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4 Things to Consider When Using Photographs of Children & Youth

May 19, 2016 9:00:00 AM

4_Things_to_Consider_When_Using_Photographs_of__Children__Youth.pngIn a previous post, I touched on some helpful sites to find stock photos. I believe there are many great opportunities to use stock photos; however, one place where I’d rather see candid pictures is a church’s social media stream and website.

People want to get a feel of your church. They want to see what they should expect when they visit. Church members want to connect with others, and they want to see their church family—not a stock picture of posed strangers.

I am a believer of using candid shots of church ministries and events whenever possible. Yet, with that comes something that must be taken seriously. Many of the church’s ministry events focus around the family and often include children. It is our job, as the church, to protect our children. We do not want to give more information than necessary, and we do not want to compromise the safety of our children.

Get Parental Consent

When using a candid shot of a minor (someone under 18 years old), it is vital to get parental consent. Have parents complete a waiver stating that they understand the purpose and uses of the picture(s) and give consent for the use of their youth’s picture. Keep up-to-date records and ensure that volunteers and staff have access to photo-consent records.

Jennifer, a mother of six says, “There are several families in our homeschool group that refuse pictures of any kind because their kids are either foster kids or adopted from bad situations. For some of them, it could be very dangerous to post that they are dropped off at church every Wednesday night.”

When parents decline, graciously acknowledge their wishes and take notes that future pictures cannot be used of their children.

Take Photos from Different Perspectives & Angles

Whenever possible, consider taking photos from the side or back profile. This way, minors are more than likely unrecognizable—although, I personally prefer to get parental consent when using profile candid shots too.

Long shots can also hide identity. And an advantage to taking photos from the back of the room for church fellowship gatherings, worship, and classroom settings is that the photographer is not a distraction.

Don’t be discouraged; there are many pictures that you can take without compromising children’s identity—and still capture the sentiment of a moment. 

Here are some ideas:

  • Pictures from the back of worship
  • jenn.jpgA close- up of a child’s hands holding a hymnal or Bible, a child’s hand coloring the children’s bulletin, an adult holding a child’s hand, little feet dangling from the pew or chair.
  • Side profiles of individuals worshiping
  • A view from the aisle of the children up front during the children’s message, the only face recognizable being the adult giving the message.
  • A view of a Sunday School classroom, from the back of the room. Shots of youth with their hands raised in question. A close-up of youth holding their Bibles, writing in their Sunday School curriculum, or with heads bowed in prayer.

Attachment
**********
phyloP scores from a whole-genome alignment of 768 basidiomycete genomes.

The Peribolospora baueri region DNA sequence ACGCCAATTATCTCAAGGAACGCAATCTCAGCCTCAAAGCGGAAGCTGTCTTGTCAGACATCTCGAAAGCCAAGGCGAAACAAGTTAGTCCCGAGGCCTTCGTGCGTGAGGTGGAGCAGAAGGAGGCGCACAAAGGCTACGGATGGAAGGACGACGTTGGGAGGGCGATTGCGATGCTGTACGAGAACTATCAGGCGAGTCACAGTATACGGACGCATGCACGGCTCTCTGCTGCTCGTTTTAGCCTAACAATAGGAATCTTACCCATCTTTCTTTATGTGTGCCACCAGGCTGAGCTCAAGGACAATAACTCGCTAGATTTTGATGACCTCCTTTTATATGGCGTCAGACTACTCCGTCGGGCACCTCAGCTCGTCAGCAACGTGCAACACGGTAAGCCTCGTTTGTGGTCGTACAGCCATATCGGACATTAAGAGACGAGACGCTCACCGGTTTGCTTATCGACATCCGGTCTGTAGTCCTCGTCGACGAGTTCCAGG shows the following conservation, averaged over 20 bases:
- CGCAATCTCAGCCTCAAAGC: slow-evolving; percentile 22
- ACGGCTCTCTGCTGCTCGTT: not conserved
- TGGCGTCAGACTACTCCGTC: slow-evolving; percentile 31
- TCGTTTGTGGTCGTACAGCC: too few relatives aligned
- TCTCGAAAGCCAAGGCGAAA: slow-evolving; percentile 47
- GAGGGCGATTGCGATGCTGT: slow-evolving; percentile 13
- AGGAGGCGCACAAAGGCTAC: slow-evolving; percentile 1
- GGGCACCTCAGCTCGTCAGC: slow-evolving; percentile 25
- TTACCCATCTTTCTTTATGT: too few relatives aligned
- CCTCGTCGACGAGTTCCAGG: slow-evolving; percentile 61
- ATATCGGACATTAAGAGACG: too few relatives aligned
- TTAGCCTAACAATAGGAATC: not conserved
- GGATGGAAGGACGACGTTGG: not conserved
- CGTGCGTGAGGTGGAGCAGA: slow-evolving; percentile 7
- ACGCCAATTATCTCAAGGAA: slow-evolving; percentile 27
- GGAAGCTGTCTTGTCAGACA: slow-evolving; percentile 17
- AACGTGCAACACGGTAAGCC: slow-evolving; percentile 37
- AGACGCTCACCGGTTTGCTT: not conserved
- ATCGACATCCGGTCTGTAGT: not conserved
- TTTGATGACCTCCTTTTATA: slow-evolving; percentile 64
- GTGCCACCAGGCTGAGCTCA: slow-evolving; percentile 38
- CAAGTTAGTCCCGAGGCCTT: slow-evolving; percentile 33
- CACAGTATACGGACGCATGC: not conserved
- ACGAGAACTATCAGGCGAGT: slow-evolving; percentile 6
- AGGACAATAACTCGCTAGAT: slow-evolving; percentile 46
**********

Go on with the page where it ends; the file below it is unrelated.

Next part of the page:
These are just a few of the pictures that you could take without compromising children’s identity—the possibilities are abundant!

Never Use Names

Even with parental consent, consider not using the full names of children in captions.

You may consider using captions like these:

  •  “Our high school youth served . . .”
  • “The preschoolers had a lot of fun . . .”
  • “Vacation Bible School kids enjoying craft time . . .”
  • “A third grader reading Scripture . . .”

Jennifer (the mother of six) adds, “With the Internet and social media, it would be incredibly easy for anyone to stalk children, find out where they go to school and church and any other activities—especially when names are attached. I can’t protect my children from everything that could happen to them, but as a parent, I believe God has entrusted them to us to keep them from harm, to the best of our abilities.”

When in Doubt, Don’t Post

If there is any doubt in your mind—don’t post it. It is not worth it. Find something else to capture the message and moment you are trying to convey: a graphic, a stock photo, a quote, etc. 

Please consult your own church’s legal advisers and leadership to initiate your church-specific Child Protection Policy and/or Photo Consent Form.

A helpful resource from the United Methodist Church: http://www.umcom.org/learn/privacy-and-permissions


For other helpful ideas and topics, visit the CTS Blog Technology & Your Ministry.

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Jenn Eickman

Written by Jenn Eickman

Jenn is a free-lance communicator who has worked with churches and nonprofits. After studying Communications at Iowa State University, she received a Masters of Public Administration from Drake University. Jenn is passionate about sharing the love of Jesus Christ and continues to be in awe how the Lord led her into the field of church communications. She enjoys deep discussions, playing piano, reading, and knitting, along with rooting for the Iowa State Cyclones with her husband.

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